One of nature’s most harmful “bird gifts”, mistletoe seeds, move from one landscape to another looking for that perfect arboreal environment. The two and three year old wood on Cedar Elms and Hackberry trees are prime real estate, but a few other local species will do in a pinch. Once the location is right, the seed germinates and a strange, opportunistic root-like structure finds an opening in the bark and taps in to the tree’s vascular system. Mistletoe becomes a tree squatter, ready to take the neighborhood.
Fall is a great time to spread mulch on your trees and shrubs
With fall here and winter quickly approaching, now is a perfect time to mulch your yard. Not only is mulch a great way to keep weeds at bay, but unlike pine straw, it contains nutrition ready to break down and feed your plants. Mulch also acts as insulation for your plants, protecting plant roots against extreme temperatures; keeping them cool in the hot summer months and warm throughout the winter. With no weeds to pull and richer soil to work with, spring planting will come with ease.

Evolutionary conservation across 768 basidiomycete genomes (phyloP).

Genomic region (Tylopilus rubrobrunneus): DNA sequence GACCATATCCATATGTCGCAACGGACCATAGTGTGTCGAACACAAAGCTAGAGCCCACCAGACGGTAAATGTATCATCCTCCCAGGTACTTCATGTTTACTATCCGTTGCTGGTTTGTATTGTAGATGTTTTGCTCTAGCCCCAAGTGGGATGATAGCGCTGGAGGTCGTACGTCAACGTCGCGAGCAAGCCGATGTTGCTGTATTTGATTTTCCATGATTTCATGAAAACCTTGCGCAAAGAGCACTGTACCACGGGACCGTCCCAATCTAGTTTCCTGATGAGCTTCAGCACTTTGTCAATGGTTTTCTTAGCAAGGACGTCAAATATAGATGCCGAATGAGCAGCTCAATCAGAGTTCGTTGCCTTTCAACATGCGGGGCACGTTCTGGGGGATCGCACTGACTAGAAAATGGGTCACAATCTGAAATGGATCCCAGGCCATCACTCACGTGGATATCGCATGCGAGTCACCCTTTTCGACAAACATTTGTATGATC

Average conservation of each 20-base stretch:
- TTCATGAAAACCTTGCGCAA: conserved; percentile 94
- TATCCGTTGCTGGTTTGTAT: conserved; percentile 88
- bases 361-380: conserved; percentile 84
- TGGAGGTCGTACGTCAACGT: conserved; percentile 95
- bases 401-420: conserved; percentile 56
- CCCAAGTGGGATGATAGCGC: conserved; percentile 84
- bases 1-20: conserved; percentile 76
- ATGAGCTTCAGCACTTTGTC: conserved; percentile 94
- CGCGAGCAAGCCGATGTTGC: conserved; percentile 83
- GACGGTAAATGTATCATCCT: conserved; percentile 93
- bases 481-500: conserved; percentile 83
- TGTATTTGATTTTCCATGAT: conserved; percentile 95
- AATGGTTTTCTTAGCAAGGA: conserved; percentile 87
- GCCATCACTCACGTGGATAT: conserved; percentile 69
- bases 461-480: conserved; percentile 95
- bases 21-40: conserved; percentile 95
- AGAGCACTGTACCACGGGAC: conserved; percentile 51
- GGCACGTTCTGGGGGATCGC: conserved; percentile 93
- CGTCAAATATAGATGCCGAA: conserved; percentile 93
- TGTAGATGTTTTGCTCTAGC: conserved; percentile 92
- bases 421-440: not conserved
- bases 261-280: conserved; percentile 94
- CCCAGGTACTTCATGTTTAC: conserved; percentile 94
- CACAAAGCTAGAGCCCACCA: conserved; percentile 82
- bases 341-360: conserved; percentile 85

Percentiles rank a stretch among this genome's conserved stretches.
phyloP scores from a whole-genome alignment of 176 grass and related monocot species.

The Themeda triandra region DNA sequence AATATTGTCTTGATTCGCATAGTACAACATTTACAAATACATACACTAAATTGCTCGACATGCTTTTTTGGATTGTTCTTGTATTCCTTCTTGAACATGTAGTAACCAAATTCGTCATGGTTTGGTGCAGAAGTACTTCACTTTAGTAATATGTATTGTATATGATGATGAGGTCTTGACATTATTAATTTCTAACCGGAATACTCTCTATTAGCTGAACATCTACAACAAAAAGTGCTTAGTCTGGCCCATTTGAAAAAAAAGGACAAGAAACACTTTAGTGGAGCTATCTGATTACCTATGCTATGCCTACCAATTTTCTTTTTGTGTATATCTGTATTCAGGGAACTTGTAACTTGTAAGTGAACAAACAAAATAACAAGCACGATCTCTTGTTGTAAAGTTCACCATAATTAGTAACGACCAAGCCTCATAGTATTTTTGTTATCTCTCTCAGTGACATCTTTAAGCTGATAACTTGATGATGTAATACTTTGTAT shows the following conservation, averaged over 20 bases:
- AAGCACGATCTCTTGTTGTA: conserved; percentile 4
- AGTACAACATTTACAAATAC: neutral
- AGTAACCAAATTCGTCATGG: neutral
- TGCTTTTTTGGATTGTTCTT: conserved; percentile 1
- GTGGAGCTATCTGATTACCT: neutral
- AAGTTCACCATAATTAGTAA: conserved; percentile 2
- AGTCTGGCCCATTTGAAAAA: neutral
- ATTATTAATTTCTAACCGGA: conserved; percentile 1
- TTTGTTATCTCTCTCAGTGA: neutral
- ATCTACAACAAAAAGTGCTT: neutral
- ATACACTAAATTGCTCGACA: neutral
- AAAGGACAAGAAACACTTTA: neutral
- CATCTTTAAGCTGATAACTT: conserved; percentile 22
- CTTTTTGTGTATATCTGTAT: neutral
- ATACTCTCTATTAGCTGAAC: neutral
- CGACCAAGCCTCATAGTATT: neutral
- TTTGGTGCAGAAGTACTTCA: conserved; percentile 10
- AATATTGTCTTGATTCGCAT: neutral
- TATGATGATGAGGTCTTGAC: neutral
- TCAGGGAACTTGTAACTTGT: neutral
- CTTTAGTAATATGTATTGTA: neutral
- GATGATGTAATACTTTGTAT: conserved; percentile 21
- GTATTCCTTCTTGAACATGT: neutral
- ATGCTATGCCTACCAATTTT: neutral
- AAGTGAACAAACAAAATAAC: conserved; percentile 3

At New Urban Forestry, our love of trees extends to re-purposing wood to make all your plants healthy and beautiful. We make our own mulch using local wood which is processed through a Rotochopper for consistent texture and a quality product. For our colored mulch we use only eco-friendly dyes of the highest quality available to our industry, because we believe that environmental safety need not be sacrificed for beauty.
If erosion is a problem for you, mulch is a great solution. It helps retain moisture in soil, while preventing excessive amounts of rain from washing it away. We suggest spreading mulch with a depth of 3 inches for best results in insulation and erosion protection. If we get rain like last winter, your plants will thank you!